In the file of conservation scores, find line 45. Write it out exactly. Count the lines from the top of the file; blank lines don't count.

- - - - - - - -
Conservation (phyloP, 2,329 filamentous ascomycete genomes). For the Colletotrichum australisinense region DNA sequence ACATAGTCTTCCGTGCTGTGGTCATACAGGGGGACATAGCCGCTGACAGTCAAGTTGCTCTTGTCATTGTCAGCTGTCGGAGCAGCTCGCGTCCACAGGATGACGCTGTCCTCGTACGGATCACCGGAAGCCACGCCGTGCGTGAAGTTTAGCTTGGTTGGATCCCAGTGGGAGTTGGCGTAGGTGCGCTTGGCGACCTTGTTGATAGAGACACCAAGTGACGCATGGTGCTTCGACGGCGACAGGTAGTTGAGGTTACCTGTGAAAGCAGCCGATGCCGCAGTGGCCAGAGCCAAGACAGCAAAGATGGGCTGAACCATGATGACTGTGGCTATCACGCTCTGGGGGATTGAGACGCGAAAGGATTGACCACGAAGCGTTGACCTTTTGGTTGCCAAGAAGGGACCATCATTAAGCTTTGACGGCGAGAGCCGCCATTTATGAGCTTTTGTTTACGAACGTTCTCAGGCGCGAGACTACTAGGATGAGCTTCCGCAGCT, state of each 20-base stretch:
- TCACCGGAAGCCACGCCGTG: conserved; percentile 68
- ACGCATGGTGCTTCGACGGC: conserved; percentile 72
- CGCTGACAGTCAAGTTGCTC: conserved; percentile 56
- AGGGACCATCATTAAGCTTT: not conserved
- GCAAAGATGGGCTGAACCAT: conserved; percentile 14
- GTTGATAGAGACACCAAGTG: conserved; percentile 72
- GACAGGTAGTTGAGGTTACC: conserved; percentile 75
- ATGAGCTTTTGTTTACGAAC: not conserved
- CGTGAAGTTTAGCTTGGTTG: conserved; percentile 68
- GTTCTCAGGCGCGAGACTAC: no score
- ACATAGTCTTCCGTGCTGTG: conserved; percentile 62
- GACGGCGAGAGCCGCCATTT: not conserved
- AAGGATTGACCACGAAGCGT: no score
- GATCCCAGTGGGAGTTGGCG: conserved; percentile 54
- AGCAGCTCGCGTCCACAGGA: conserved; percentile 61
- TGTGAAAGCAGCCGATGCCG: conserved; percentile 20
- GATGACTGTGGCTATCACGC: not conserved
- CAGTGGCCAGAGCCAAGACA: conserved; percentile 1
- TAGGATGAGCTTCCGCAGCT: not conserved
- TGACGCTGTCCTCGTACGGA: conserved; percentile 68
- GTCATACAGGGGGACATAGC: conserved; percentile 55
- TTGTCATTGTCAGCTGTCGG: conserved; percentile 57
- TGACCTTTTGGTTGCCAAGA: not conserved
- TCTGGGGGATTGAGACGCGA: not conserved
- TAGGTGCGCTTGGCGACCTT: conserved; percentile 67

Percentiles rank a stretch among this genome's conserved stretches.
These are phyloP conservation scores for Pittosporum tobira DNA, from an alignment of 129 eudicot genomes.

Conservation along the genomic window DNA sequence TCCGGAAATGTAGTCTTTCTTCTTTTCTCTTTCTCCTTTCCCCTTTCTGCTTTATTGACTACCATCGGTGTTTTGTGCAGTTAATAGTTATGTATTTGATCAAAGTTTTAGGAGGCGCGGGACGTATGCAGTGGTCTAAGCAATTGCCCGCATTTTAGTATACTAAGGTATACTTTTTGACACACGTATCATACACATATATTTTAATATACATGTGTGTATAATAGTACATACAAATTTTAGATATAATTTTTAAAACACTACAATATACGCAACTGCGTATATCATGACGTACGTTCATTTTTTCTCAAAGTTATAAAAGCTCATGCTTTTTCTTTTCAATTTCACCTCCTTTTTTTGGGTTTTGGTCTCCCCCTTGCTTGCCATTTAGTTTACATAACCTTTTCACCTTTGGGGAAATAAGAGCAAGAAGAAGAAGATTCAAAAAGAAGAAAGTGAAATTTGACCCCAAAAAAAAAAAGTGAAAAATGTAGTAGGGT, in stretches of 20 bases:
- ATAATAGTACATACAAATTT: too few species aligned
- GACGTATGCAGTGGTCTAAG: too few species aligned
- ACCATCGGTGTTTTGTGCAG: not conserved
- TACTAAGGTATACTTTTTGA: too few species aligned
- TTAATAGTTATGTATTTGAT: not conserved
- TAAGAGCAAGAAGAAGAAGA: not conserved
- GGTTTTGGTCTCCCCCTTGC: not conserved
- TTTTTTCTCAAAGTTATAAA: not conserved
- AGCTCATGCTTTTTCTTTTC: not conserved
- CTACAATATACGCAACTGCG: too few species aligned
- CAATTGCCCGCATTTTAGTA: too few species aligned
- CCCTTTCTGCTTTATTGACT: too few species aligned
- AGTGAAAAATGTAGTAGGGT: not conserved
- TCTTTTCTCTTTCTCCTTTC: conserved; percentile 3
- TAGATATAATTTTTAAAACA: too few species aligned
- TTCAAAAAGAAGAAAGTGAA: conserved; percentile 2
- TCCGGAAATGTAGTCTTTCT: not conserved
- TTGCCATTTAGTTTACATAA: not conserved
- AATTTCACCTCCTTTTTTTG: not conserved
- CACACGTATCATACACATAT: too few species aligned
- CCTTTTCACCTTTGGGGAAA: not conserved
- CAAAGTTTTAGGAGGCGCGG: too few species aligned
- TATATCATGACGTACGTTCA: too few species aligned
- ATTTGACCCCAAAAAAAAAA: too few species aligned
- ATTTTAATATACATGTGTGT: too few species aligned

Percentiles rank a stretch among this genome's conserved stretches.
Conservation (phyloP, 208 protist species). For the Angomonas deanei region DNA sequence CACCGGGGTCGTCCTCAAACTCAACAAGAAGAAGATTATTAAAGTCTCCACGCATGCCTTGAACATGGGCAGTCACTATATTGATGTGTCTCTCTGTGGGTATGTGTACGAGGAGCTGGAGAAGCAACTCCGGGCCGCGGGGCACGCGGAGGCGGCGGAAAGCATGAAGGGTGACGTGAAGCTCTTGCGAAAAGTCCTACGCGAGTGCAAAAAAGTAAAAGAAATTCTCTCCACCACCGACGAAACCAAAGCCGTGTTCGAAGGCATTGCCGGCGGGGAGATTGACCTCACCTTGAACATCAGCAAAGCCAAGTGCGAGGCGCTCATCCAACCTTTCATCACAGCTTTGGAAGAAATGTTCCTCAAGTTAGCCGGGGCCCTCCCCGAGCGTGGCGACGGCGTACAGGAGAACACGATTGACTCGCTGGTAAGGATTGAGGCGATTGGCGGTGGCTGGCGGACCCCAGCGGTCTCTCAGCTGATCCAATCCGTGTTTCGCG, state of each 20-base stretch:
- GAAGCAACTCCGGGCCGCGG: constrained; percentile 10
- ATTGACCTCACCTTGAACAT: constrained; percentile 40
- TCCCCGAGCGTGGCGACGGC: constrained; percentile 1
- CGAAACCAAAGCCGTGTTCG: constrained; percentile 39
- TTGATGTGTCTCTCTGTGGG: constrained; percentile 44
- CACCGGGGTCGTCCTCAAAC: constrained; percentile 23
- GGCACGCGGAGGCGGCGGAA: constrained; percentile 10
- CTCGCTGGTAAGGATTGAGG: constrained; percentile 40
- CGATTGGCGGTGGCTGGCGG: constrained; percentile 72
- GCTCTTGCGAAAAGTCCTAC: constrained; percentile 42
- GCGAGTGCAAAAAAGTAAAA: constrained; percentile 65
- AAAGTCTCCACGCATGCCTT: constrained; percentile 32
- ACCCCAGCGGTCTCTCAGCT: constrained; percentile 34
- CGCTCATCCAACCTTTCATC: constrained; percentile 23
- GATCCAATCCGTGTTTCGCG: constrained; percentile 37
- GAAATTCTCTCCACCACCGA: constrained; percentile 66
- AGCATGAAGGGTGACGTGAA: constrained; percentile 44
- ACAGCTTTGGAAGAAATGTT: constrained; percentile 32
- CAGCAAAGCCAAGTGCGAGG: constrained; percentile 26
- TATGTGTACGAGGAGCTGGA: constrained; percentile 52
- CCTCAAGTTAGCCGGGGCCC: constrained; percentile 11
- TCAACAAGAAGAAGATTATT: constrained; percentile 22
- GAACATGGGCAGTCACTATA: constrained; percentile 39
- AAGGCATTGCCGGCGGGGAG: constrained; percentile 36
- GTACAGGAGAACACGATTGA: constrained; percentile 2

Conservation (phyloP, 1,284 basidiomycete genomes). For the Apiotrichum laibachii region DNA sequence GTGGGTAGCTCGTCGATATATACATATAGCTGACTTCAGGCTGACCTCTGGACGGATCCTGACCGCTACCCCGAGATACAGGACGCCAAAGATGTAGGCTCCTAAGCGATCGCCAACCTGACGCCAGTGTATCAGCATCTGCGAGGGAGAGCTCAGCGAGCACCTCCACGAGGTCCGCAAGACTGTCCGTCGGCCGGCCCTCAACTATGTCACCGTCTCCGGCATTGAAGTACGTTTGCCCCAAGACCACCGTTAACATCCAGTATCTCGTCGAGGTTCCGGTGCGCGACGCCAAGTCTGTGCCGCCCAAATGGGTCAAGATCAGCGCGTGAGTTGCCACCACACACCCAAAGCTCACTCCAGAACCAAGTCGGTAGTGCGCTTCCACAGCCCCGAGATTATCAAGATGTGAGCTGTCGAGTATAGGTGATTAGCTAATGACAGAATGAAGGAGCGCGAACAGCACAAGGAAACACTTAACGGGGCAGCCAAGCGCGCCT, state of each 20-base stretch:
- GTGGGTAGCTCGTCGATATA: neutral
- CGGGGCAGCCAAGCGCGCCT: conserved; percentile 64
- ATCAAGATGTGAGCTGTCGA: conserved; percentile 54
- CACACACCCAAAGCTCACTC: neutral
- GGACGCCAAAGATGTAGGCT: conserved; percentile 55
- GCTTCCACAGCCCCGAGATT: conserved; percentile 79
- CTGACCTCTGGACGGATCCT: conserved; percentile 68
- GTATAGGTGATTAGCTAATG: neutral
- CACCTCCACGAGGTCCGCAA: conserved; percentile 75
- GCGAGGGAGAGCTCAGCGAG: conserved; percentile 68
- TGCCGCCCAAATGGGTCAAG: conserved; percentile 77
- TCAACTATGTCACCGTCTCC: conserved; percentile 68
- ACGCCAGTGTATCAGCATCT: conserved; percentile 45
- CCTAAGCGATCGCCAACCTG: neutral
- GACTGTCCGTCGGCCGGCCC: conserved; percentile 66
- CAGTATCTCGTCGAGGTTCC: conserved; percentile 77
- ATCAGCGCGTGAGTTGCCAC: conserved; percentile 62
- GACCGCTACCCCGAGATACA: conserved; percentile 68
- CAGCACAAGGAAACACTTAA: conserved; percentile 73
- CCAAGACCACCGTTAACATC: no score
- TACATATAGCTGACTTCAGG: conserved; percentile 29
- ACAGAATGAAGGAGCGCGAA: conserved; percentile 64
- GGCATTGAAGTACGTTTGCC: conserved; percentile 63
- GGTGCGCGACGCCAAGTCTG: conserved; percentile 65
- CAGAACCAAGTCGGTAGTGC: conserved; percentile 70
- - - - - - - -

- TTCAAAAAGAAGAAAGTGAA: conserved; percentile 2